“And it came to pass in the four hundred and eightieth year after the children of Israel were come out of the land of Egypt, in the fourth year of Solomon’s reign over Israel, in the month Zif, which is the second month, that he began to build the house of the Lord.” [Original illegible] 1 Kings 6:1. B. C. 1027.ASC 83.2

    “In the fourth year was the foundation of the house of the Lord laid, in the month Zif: and in the eleventh year, in the month Bul, which is the eighth month, was the house finished throughout all the parts thereof.... So was he seven years in building it.” v. 37, 38. B.. B. C. 1020.ASC 83.3

    There is a great difference of opinion respecting the correctness of this period. It is impossible to reconcile it with the length of other periods comprised between these epochs.ASC 83.4

    If we add,ASC 84.1

    The time in the wilderness. 40 years,
    ”” to the division of the land, 6
    ”” to Samuel the prophet, 450
    ”” of Saul, 40
    ”” of David, 40
    And the three years of Solomon, 3
    They make, 579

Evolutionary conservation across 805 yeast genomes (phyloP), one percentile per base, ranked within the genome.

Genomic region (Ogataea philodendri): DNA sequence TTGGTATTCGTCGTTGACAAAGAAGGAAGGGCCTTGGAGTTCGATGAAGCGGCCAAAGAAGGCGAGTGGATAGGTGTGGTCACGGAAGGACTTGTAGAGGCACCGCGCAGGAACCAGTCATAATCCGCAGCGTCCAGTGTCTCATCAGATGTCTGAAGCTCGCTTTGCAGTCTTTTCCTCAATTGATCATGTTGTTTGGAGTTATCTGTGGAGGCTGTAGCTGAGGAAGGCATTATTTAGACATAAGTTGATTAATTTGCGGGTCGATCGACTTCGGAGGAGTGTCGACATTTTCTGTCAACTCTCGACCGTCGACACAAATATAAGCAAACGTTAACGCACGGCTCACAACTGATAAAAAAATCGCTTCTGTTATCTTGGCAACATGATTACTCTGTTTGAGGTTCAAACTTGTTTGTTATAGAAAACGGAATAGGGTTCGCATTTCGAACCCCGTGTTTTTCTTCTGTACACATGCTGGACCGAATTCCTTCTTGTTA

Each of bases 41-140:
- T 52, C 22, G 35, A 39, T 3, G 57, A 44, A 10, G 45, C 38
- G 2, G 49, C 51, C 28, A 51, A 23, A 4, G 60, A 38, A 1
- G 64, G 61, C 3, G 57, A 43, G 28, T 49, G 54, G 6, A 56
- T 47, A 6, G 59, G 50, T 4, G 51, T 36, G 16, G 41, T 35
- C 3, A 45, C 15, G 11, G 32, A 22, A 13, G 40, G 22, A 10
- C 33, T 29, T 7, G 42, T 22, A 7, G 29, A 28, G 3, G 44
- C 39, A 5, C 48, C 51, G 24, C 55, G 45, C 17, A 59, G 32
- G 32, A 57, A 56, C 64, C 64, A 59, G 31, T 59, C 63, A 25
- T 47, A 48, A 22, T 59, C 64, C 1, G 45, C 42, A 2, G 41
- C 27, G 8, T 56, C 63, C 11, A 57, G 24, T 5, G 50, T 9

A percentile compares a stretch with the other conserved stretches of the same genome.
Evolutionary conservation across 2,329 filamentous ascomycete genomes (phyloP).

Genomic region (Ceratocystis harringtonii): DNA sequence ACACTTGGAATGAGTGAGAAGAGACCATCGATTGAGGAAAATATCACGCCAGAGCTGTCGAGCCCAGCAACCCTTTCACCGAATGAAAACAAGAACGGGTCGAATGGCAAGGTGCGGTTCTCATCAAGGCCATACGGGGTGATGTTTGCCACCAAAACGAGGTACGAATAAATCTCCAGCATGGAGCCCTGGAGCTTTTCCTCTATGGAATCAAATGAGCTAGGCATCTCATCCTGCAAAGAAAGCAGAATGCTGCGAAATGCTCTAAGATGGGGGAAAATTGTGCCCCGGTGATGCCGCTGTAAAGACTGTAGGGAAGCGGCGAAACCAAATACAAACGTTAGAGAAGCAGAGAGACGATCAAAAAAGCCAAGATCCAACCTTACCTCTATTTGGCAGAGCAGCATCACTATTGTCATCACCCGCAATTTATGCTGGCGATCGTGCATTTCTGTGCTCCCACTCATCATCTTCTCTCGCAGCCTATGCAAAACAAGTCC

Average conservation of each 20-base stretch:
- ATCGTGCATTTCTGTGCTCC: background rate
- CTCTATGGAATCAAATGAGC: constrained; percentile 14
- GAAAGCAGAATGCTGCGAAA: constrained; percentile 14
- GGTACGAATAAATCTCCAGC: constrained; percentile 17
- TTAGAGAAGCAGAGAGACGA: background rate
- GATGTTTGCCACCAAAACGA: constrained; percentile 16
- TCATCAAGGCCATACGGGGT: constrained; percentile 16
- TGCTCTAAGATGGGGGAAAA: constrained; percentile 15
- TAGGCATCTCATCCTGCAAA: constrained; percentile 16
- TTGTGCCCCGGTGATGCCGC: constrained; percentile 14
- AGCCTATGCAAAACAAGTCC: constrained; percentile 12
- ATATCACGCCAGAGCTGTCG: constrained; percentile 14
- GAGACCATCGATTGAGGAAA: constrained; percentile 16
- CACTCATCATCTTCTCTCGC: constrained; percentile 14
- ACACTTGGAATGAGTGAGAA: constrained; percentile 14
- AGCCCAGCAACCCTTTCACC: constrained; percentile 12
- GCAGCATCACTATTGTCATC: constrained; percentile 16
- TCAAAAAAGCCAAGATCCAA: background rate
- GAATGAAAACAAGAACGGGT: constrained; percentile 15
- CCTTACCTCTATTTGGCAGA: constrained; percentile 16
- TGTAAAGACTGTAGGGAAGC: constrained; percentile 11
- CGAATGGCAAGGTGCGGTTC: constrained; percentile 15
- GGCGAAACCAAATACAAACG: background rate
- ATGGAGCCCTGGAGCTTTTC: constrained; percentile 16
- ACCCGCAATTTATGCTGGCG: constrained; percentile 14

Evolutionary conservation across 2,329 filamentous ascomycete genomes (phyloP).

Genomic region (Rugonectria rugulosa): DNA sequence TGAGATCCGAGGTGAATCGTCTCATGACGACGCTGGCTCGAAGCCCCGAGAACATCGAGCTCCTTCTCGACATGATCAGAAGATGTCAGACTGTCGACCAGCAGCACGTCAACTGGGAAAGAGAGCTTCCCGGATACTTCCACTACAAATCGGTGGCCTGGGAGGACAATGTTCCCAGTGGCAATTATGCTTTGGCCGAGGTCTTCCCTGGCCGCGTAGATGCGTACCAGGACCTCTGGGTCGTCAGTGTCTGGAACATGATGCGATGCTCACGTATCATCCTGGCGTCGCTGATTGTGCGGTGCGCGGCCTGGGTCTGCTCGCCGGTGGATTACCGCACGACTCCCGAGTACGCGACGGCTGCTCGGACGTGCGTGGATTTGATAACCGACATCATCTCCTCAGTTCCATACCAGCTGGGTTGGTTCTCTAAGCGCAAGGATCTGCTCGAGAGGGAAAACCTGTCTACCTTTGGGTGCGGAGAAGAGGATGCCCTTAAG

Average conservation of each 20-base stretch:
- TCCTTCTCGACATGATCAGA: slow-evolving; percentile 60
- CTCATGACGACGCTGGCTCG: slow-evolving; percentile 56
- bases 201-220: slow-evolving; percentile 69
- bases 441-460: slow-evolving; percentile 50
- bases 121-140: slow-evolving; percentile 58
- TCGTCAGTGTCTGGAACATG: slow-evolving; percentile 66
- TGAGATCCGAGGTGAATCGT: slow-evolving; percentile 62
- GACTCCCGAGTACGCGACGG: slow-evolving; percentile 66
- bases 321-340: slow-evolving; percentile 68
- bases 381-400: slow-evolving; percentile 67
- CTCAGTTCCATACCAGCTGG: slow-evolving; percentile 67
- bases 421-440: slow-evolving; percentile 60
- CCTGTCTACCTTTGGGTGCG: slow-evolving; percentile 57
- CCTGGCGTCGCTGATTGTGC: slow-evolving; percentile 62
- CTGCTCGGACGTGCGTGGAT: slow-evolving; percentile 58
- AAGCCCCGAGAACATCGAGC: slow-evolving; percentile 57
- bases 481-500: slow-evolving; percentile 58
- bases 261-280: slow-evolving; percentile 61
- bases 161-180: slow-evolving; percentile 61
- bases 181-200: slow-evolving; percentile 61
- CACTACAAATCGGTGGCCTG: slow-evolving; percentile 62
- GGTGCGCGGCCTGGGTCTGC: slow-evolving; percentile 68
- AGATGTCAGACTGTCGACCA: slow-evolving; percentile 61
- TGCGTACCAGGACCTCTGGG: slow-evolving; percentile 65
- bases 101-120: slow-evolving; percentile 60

Or the 580th year from the Exode-an excess of one hundred years above the time given in the foregoing text-without making any allowance for a period between the termination of the 450 years to Samuel, and the forty years of Saul. 9The fact that the difference is precisely one hundred years, is an argument in favor of there being a mistake in the text of Kings of just that duration, and of there being no space of time between the two periods referred to. There are one hundred and twenty-nine years besides the time of the Judges, which deducted from 479, would leave but 350 for the time of the Judges, which cannot be harmonized with the text of the Judges, or the statement of Paul. There must be an error here, or in that of St. Paul and the Judges. If in the Judges, the error must occur in several texts, which makes it less likely that it should be there than in the text of the Kings, where a single error would cover the whole period. To reconcile the length of the Judges with the text in Kings, the only plausible method has been to suppose some of the Judges were contemporaneous; but this is opposed to the language of Scripture, which describes one judge as being after another,-with the exception of Samson, Eli, and Samuel. Josephus says, “Solomon began the building of the temple in the fourth year of his reign, in the second month, ...five hundred and ninety-two years after the Exodus of the Israelites from Egypt.” Jew. Ant. b. 8, ch. 3. And Jahn (Heb. Com.) says of the text, in Kings, that the Jews, in China, who separated from their brethren in the first century of the Christian era, read “five hundred and ninety-two years.” Assuming that the text of 1 Kings 6:1 is correct, Usher and others have curtailed the time of the Judges to conform to it, as given in the appendix. An argument for this shortened chronology is that in the genealogy of David, as given in 1 Chronicles 2, and Matthew 1, but fourteen generations are given from Abraham; viz., 1, Abraham; 2, Isaac; 3, Jacob; 4, Judah; 5, Pharez; 6, Hezron; 7, Ram; 8, Aminadab; 9, Nahshon; 10, Salmon; 11, Boaz; 12, Obed; 13, Jesse; 14, David.ASC 84.2